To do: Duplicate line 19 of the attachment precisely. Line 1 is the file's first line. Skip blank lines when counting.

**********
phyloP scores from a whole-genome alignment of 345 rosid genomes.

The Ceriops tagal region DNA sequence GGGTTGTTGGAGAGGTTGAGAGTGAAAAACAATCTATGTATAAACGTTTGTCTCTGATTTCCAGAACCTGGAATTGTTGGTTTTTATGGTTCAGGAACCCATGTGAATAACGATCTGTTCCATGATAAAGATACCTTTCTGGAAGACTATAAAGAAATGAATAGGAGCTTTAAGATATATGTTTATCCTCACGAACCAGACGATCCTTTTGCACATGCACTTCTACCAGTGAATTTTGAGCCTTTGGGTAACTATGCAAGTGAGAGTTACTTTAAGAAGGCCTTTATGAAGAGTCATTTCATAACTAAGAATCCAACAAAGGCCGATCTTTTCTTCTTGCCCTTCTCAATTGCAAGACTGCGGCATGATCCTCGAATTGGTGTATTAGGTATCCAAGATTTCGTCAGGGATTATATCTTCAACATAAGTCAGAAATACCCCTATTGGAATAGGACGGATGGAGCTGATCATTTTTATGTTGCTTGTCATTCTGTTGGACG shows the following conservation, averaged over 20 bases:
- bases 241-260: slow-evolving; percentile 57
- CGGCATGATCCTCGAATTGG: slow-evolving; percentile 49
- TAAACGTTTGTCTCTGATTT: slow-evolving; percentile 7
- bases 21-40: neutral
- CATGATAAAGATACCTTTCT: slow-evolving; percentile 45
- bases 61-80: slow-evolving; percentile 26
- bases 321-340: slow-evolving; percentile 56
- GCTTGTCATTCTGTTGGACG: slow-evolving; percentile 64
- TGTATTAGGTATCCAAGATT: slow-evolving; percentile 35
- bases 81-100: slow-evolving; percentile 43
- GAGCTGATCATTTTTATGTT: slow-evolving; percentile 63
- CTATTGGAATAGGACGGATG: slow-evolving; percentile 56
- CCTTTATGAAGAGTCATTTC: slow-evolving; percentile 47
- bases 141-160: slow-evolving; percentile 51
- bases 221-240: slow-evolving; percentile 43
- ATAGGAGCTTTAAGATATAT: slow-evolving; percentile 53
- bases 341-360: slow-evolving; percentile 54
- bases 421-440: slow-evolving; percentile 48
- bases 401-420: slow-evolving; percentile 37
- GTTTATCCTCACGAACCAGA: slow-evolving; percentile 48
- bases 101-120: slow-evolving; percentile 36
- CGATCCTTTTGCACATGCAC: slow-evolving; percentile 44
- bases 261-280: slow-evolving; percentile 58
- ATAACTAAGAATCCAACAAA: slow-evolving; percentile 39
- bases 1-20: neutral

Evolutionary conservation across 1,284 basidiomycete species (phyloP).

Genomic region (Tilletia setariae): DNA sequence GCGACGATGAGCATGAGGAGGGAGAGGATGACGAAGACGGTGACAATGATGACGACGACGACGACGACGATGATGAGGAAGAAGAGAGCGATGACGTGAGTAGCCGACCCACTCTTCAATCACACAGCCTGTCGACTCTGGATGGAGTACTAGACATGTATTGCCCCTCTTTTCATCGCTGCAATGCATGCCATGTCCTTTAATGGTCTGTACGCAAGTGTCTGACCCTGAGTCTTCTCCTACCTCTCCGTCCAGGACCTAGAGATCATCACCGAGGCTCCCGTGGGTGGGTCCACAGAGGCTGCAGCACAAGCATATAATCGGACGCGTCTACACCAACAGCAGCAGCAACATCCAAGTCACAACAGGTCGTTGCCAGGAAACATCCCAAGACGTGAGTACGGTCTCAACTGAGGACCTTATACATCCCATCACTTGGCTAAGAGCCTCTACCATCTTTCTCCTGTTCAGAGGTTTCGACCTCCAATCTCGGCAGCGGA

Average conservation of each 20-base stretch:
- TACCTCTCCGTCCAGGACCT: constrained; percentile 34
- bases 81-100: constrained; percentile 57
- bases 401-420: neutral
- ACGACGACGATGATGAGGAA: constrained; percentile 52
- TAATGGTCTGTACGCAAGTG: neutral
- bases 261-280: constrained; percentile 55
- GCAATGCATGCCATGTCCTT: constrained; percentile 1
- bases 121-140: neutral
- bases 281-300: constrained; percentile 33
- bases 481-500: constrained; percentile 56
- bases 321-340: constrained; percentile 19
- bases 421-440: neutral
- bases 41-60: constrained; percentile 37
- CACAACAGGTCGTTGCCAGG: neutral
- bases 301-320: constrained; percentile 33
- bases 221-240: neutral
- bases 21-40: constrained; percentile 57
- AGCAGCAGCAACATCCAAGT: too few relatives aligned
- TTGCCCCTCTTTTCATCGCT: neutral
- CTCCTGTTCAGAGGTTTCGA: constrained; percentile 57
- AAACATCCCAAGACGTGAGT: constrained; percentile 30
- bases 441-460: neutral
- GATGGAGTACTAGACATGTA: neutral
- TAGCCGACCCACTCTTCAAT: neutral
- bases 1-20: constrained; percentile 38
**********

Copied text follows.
- bases 341-360: slow-evolving; percentile 54